The Business Side: Updated ALTA/NSPS Standards
As always happens, nothing stays the same. On Feb. 23, 2016, both the American Land Title Association (ALTA) and The National Society of Professional Surveyors (NSPS) adopted an updated set of survey standards.
Many of the changes are put forward by the Land Title Association to better address their use of a survey tailored to title concerns. One major change is the ability to deliver a digital product from the surveyor to the title company and clients. I think the wording contained in the following purpose (from the standards) sums up “why a title survey.” We are going to better define what doing and being successful in this market is about.
Purpose (from the 2016 standards)
Members of the American Land Title Association (ALTA) have specific needs, unique to title insurance matters, when asked to insure title to land without exception as to the many matters, which might be discoverable from survey and inspection, and which are not evidenced by the public records.
For a survey of real property, and the plat, map or record of such survey, to be acceptable to a title insurance company for the purpose of insuring title to said real property free and clear of survey matters (except those matters disclosed by the survey and indicated on the plat or map), certain specific and pertinent information must be presented for the distinct and clear understanding between the insured, the client (if different from the insured), the title insurance company (insurer), the lender and the surveyor professionally responsible for the survey.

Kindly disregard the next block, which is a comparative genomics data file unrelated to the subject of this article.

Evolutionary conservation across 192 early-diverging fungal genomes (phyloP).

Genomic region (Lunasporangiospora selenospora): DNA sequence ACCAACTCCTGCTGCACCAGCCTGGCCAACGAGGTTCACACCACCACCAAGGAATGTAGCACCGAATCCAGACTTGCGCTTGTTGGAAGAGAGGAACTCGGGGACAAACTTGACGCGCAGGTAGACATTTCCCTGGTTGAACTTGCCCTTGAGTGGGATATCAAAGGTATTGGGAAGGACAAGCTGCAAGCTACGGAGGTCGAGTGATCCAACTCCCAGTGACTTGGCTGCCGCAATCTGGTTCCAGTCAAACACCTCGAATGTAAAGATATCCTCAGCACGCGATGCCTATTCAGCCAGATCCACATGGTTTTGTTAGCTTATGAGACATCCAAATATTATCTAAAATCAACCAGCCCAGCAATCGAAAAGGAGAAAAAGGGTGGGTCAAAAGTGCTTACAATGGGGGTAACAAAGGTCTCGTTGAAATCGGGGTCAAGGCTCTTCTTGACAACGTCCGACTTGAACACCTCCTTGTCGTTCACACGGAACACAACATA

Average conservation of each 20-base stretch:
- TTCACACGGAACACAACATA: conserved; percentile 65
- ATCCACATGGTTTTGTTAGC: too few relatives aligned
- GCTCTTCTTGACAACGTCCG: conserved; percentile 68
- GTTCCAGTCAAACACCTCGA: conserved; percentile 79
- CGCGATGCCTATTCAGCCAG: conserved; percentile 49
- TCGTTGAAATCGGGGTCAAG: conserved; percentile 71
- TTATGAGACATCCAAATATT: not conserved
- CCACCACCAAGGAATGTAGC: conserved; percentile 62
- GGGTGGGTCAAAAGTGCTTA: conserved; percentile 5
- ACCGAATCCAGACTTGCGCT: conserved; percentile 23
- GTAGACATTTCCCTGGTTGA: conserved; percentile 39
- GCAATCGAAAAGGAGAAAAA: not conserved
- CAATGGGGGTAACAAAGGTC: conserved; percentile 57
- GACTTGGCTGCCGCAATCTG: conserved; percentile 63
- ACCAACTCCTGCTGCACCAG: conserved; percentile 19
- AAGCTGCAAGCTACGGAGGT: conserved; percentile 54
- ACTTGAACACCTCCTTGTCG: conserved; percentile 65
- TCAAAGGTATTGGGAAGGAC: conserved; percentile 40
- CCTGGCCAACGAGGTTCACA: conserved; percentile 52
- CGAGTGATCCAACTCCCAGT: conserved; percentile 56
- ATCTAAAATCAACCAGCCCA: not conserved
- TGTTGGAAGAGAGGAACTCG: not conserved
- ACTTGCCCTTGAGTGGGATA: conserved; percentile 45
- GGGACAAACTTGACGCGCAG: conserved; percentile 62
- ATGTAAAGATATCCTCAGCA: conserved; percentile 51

In order to meet such needs, clients, insurers, insureds and lenders are entitled to rely on surveyors to conduct surveys and prepare associated plats or maps that are of a professional quality and appropriately uniform, complete and accurate. To that end, and in the interests of the general public, the surveying profession, title insurers and abstracters, the ALTA and the NSPS jointly promulgate the within details and criteria setting forth a minimum standard of performance for ALTA/NSPS Land Title Surveys. A complete 2016 ALTA/NSPS Land Title Survey includes:
(i) the on-site fieldwork required pursuant to Section 5,
(ii) the preparation of a plat or map pursuant to Section 6 showing the results of the fieldwork and its relationship to documents provided to or obtained by the surveyor pursuant to Section 4,
(iii) any information from Table A items requested by the client, and
(iv) the certification outlined in Section 7.
[Copied from ALTA 2016 Standards]
The Difference between an ALTA Survey and Boundary Survey
I hope all licensed surveyors understand what a boundary survey consists of according to their state standards (it’s not the same in all states). While the ALTA Standards contain a boundary survey, it includes many other pieces of information. This information is important to title companies that use this information to issue title insurance policies on property. I have been told many times by surveyors that the client does not need an ALTA survey as my survey contains all the information they will ever need. This shows the complete lack of understanding by some surveyors on what an ALTA survey consists of and how it is used. Note the word “inspection” is used in the above purpose of standard. This is a word we don’t use much in surveying, but is a very important part of an ALTA survey.
Call for the ALTA Survey